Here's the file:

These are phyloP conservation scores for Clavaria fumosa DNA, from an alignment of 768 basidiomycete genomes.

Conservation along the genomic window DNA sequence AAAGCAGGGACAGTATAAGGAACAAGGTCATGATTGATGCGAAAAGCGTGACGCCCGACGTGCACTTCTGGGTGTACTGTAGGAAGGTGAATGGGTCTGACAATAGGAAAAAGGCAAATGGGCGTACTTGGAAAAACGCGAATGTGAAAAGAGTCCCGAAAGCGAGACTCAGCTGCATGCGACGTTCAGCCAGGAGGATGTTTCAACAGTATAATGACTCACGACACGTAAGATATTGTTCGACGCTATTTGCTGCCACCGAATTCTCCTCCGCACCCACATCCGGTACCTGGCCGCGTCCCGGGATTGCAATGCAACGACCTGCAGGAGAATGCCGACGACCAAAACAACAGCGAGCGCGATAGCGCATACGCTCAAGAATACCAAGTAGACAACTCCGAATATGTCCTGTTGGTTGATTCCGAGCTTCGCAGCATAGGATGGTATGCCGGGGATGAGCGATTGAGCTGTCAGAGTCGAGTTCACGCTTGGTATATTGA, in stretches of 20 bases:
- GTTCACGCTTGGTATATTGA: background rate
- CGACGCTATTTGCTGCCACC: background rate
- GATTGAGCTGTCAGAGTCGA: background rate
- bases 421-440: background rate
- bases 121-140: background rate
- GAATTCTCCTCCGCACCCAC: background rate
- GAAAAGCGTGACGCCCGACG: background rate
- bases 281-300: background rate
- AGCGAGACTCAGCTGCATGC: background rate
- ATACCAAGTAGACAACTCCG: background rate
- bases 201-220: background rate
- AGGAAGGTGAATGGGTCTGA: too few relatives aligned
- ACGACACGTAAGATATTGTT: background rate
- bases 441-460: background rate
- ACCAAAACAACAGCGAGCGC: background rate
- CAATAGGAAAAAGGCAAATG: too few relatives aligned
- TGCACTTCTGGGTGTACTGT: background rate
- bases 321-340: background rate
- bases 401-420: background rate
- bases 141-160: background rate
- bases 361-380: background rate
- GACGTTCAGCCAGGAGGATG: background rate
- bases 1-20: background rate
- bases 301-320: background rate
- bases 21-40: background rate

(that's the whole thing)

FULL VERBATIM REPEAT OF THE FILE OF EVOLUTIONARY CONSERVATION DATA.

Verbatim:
These are phyloP conservation scores for Clavaria fumosa DNA, from an alignment of 768 basidiomycete genomes.

Conservation along the genomic window DNA sequence AAAGCAGGGACAGTATAAGGAACAAGGTCATGATTGATGCGAAAAGCGTGACGCCCGACGTGCACTTCTGGGTGTACTGTAGGAAGGTGAATGGGTCTGACAATAGGAAAAAGGCAAATGGGCGTACTTGGAAAAACGCGAATGTGAAAAGAGTCCCGAAAGCGAGACTCAGCTGCATGCGACGTTCAGCCAGGAGGATGTTTCAACAGTATAATGACTCACGACACGTAAGATATTGTTCGACGCTATTTGCTGCCACCGAATTCTCCTCCGCACCCACATCCGGTACCTGGCCGCGTCCCGGGATTGCAATGCAACGACCTGCAGGAGAATGCCGACGACCAAAACAACAGCGAGCGCGATAGCGCATACGCTCAAGAATACCAAGTAGACAACTCCGAATATGTCCTGTTGGTTGATTCCGAGCTTCGCAGCATAGGATGGTATGCCGGGGATGAGCGATTGAGCTGTCAGAGTCGAGTTCACGCTTGGTATATTGA, in stretches of 20 bases:
- GTTCACGCTTGGTATATTGA: background rate
- CGACGCTATTTGCTGCCACC: background rate
- GATTGAGCTGTCAGAGTCGA: background rate
- bases 421-440: background rate
- bases 121-140: background rate
- GAATTCTCCTCCGCACCCAC: background rate
- GAAAAGCGTGACGCCCGACG: background rate
- bases 281-300: background rate
- AGCGAGACTCAGCTGCATGC: background rate
- ATACCAAGTAGACAACTCCG: background rate
- bases 201-220: background rate
- AGGAAGGTGAATGGGTCTGA: too few relatives aligned
- ACGACACGTAAGATATTGTT: background rate
- bases 441-460: background rate
- ACCAAAACAACAGCGAGCGC: background rate
- CAATAGGAAAAAGGCAAATG: too few relatives aligned
- TGCACTTCTGGGTGTACTGT: background rate
- bases 321-340: background rate
- bases 401-420: background rate
- bases 141-160: background rate
- bases 361-380: background rate
- GACGTTCAGCCAGGAGGATG: background rate
- bases 1-20: background rate
- bases 301-320: background rate
- bases 21-40: background rate